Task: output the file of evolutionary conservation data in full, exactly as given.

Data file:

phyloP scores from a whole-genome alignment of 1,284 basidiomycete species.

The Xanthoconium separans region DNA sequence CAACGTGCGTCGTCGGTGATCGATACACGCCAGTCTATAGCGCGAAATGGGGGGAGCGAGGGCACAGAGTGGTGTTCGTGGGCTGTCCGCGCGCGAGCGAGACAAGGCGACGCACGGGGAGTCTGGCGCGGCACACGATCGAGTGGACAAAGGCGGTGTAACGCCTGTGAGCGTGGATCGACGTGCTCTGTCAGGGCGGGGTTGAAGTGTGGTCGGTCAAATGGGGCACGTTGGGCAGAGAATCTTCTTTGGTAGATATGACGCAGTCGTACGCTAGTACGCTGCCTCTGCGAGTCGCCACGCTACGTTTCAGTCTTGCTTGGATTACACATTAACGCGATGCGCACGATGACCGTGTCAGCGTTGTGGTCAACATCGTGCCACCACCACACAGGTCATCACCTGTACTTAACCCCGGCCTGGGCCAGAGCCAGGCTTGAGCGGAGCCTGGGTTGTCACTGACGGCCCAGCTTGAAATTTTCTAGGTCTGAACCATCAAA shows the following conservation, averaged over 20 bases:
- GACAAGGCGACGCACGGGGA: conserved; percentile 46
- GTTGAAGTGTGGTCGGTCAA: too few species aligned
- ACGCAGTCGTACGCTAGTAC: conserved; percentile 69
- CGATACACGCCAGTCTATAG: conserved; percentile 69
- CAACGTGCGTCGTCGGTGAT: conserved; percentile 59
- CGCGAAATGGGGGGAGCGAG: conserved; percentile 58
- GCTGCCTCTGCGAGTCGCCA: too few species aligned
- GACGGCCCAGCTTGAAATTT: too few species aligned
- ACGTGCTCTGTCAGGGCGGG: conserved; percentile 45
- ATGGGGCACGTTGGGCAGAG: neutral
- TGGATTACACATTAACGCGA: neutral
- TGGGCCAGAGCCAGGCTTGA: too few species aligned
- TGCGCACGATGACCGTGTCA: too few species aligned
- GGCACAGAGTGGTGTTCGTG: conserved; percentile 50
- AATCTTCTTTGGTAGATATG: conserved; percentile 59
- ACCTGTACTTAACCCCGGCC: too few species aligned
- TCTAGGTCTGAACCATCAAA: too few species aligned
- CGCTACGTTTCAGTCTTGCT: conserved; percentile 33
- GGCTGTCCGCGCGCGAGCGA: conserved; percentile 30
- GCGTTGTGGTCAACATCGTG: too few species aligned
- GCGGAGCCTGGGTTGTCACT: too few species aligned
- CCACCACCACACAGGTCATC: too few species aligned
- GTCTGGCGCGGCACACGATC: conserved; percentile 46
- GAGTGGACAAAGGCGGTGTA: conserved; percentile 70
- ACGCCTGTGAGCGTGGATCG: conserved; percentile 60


phyloP scores from a whole-genome alignment of 1,284 basidiomycete species.

The Xanthoconium separans region DNA sequence CAACGTGCGTCGTCGGTGATCGATACACGCCAGTCTATAGCGCGAAATGGGGGGAGCGAGGGCACAGAGTGGTGTTCGTGGGCTGTCCGCGCGCGAGCGAGACAAGGCGACGCACGGGGAGTCTGGCGCGGCACACGATCGAGTGGACAAAGGCGGTGTAACGCCTGTGAGCGTGGATCGACGTGCTCTGTCAGGGCGGGGTTGAAGTGTGGTCGGTCAAATGGGGCACGTTGGGCAGAGAATCTTCTTTGGTAGATATGACGCAGTCGTACGCTAGTACGCTGCCTCTGCGAGTCGCCACGCTACGTTTCAGTCTTGCTTGGATTACACATTAACGCGATGCGCACGATGACCGTGTCAGCGTTGTGGTCAACATCGTGCCACCACCACACAGGTCATCACCTGTACTTAACCCCGGCCTGGGCCAGAGCCAGGCTTGAGCGGAGCCTGGGTTGTCACTGACGGCCCAGCTTGAAATTTTCTAGGTCTGAACCATCAAA shows the following conservation, averaged over 20 bases:
- GACAAGGCGACGCACGGGGA: conserved; percentile 46
- GTTGAAGTGTGGTCGGTCAA: too few species aligned
- ACGCAGTCGTACGCTAGTAC: conserved; percentile 69
- CGATACACGCCAGTCTATAG: conserved; percentile 69
- CAACGTGCGTCGTCGGTGAT: conserved; percentile 59
- CGCGAAATGGGGGGAGCGAG: conserved; percentile 58
- GCTGCCTCTGCGAGTCGCCA: too few species aligned
- GACGGCCCAGCTTGAAATTT: too few species aligned
- ACGTGCTCTGTCAGGGCGGG: conserved; percentile 45
- ATGGGGCACGTTGGGCAGAG: neutral
- TGGATTACACATTAACGCGA: neutral
- TGGGCCAGAGCCAGGCTTGA: too few species aligned
- TGCGCACGATGACCGTGTCA: too few species aligned
- GGCACAGAGTGGTGTTCGTG: conserved; percentile 50
- AATCTTCTTTGGTAGATATG: conserved; percentile 59
- ACCTGTACTTAACCCCGGCC: too few species aligned
- TCTAGGTCTGAACCATCAAA: too few species aligned
- CGCTACGTTTCAGTCTTGCT: conserved; percentile 33
- GGCTGTCCGCGCGCGAGCGA: conserved; percentile 30
- GCGTTGTGGTCAACATCGTG: too few species aligned
- GCGGAGCCTGGGTTGTCACT: too few species aligned
- CCACCACCACACAGGTCATC: too few species aligned
- GTCTGGCGCGGCACACGATC: conserved; percentile 46
- GAGTGGACAAAGGCGGTGTA: conserved; percentile 70
- ACGCCTGTGAGCGTGGATCG: conserved; percentile 60